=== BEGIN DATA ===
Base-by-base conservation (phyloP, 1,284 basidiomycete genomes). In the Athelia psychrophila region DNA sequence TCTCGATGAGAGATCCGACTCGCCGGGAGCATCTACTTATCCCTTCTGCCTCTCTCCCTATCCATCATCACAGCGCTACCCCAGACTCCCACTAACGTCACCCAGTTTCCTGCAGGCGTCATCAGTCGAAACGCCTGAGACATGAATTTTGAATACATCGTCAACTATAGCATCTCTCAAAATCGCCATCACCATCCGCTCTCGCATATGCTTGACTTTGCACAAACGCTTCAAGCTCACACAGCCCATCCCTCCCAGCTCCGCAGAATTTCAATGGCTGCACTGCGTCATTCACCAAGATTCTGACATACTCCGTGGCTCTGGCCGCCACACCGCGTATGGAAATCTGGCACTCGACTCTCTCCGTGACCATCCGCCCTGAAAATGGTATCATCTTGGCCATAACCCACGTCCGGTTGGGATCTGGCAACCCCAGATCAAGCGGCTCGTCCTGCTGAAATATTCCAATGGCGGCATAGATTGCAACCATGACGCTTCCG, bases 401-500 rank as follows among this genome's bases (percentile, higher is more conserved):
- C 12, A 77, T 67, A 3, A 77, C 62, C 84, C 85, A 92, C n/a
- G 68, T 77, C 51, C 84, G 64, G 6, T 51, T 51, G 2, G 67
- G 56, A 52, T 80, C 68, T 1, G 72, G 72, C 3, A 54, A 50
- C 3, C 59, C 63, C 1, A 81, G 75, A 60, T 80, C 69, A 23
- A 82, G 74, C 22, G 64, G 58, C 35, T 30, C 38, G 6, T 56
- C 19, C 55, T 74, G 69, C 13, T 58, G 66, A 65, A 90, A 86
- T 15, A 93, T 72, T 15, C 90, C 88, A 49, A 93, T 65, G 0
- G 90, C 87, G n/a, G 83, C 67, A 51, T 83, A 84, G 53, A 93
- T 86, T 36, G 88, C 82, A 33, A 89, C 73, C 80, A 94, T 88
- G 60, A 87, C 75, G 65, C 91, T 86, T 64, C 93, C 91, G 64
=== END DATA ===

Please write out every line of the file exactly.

Base-by-base conservation (phyloP, 1,284 basidiomycete genomes). In the Athelia psychrophila region DNA sequence TCTCGATGAGAGATCCGACTCGCCGGGAGCATCTACTTATCCCTTCTGCCTCTCTCCCTATCCATCATCACAGCGCTACCCCAGACTCCCACTAACGTCACCCAGTTTCCTGCAGGCGTCATCAGTCGAAACGCCTGAGACATGAATTTTGAATACATCGTCAACTATAGCATCTCTCAAAATCGCCATCACCATCCGCTCTCGCATATGCTTGACTTTGCACAAACGCTTCAAGCTCACACAGCCCATCCCTCCCAGCTCCGCAGAATTTCAATGGCTGCACTGCGTCATTCACCAAGATTCTGACATACTCCGTGGCTCTGGCCGCCACACCGCGTATGGAAATCTGGCACTCGACTCTCTCCGTGACCATCCGCCCTGAAAATGGTATCATCTTGGCCATAACCCACGTCCGGTTGGGATCTGGCAACCCCAGATCAAGCGGCTCGTCCTGCTGAAATATTCCAATGGCGGCATAGATTGCAACCATGACGCTTCCG, bases 401-500 rank as follows among this genome's bases (percentile, higher is more conserved):
- C 12, A 77, T 67, A 3, A 77, C 62, C 84, C 85, A 92, C n/a
- G 68, T 77, C 51, C 84, G 64, G 6, T 51, T 51, G 2, G 67
- G 56, A 52, T 80, C 68, T 1, G 72, G 72, C 3, A 54, A 50
- C 3, C 59, C 63, C 1, A 81, G 75, A 60, T 80, C 69, A 23
- A 82, G 74, C 22, G 64, G 58, C 35, T 30, C 38, G 6, T 56
- C 19, C 55, T 74, G 69, C 13, T 58, G 66, A 65, A 90, A 86
- T 15, A 93, T 72, T 15, C 90, C 88, A 49, A 93, T 65, G 0
- G 90, C 87, G n/a, G 83, C 67, A 51, T 83, A 84, G 53, A 93
- T 86, T 36, G 88, C 82, A 33, A 89, C 73, C 80, A 94, T 88
- G 60, A 87, C 75, G 65, C 91, T 86, T 64, C 93, C 91, G 64